In competitive markets like ERCOT, companies that run power plants place bids into an auction to provide electricity at a certain time for a certain price. A bid stack is jargon for “a stack of bids” – or the collection of all these bids lined up in order by price – in auction-based markets (such as Texas).
Markets use bid stacks to make sure that the lowest-cost power plants are dispatched first and the most expensive power plants are dispatched last. This market-based system is designed to deliver the lowest-cost electricity to consumers while also keeping power plant owners from operating at a loss. Throughout the day, the market price for electricity (in $/Megawatt-hour) changes as demand changes.
The cost of natural gas also affects the price of electricity. As the price of natural gas drops, each of the natural gas power plants drop in price. That’s no surprise: When it costs less for them to operate, they can bid a lower price into the market and move earlier in the line.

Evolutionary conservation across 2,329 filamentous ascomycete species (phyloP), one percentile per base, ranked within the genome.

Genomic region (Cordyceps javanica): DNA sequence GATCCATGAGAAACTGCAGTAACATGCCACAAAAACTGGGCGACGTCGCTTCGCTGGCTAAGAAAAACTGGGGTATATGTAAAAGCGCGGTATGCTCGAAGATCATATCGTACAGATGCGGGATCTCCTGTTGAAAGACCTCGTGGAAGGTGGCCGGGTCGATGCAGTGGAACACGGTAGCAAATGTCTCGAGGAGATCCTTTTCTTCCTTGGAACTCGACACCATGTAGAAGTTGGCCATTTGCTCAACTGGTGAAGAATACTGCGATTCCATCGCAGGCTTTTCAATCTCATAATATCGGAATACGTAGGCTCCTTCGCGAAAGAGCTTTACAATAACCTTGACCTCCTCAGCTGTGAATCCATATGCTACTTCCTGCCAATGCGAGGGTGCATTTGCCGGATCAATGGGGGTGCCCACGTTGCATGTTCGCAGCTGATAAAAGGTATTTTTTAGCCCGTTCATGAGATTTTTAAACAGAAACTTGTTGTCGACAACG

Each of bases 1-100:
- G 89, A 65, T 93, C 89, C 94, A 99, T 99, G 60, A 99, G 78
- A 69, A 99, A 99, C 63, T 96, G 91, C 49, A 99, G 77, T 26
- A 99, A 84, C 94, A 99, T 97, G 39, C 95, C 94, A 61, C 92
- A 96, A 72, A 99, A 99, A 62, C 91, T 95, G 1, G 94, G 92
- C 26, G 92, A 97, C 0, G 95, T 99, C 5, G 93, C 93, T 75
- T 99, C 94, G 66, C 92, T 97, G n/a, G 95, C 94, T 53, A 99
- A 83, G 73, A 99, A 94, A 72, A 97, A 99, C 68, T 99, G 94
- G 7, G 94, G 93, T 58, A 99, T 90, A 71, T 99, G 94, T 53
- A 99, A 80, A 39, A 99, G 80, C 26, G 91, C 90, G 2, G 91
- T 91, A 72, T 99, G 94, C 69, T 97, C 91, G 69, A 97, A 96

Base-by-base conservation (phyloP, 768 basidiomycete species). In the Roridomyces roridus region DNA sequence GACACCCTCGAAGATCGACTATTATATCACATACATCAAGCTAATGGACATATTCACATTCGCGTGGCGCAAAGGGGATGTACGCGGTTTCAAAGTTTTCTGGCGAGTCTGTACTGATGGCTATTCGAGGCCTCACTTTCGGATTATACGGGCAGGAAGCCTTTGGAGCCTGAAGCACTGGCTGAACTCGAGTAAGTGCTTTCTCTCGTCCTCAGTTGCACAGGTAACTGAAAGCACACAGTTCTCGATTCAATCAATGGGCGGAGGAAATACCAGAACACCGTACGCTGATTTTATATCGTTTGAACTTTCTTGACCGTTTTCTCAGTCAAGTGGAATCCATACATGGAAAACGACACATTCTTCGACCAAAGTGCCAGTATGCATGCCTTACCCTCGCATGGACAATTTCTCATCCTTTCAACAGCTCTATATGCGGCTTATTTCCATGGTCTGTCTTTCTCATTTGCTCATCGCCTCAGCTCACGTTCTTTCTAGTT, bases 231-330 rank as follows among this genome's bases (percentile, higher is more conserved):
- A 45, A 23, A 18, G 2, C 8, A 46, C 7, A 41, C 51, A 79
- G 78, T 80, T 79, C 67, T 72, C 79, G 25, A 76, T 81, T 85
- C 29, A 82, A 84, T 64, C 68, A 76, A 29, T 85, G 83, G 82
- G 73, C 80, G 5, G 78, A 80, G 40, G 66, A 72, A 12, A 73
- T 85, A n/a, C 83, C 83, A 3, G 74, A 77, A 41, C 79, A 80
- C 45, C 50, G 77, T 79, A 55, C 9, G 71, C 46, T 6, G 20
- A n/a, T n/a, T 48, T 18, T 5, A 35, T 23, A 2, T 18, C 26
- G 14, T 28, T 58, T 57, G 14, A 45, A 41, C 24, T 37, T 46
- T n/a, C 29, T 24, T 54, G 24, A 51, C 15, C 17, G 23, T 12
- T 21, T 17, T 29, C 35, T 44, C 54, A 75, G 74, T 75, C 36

When gas drops into to the range of US$3 to $3.50 (per million BTU) and lower, it begins to displace coal as a less expensive source of electricity. This scenario reflects today’s reality: gas is cheap so grids are using it for more of our electricity than coal.
How do renewables affect the bid stack? Renewable sources such as wind, solar and hydro have no fuel costs – sunlight, wind and flowing water are free. That means their marginal operational cost is near zero; the cost is essentially the same to operate one megawatt of wind as compared to the cost of operating 10 megawatts of wind since generators don’t need to buy fuel. That means as more wind and solar farms are installed, more capacity is inserted at the cheapest end of the bid stack.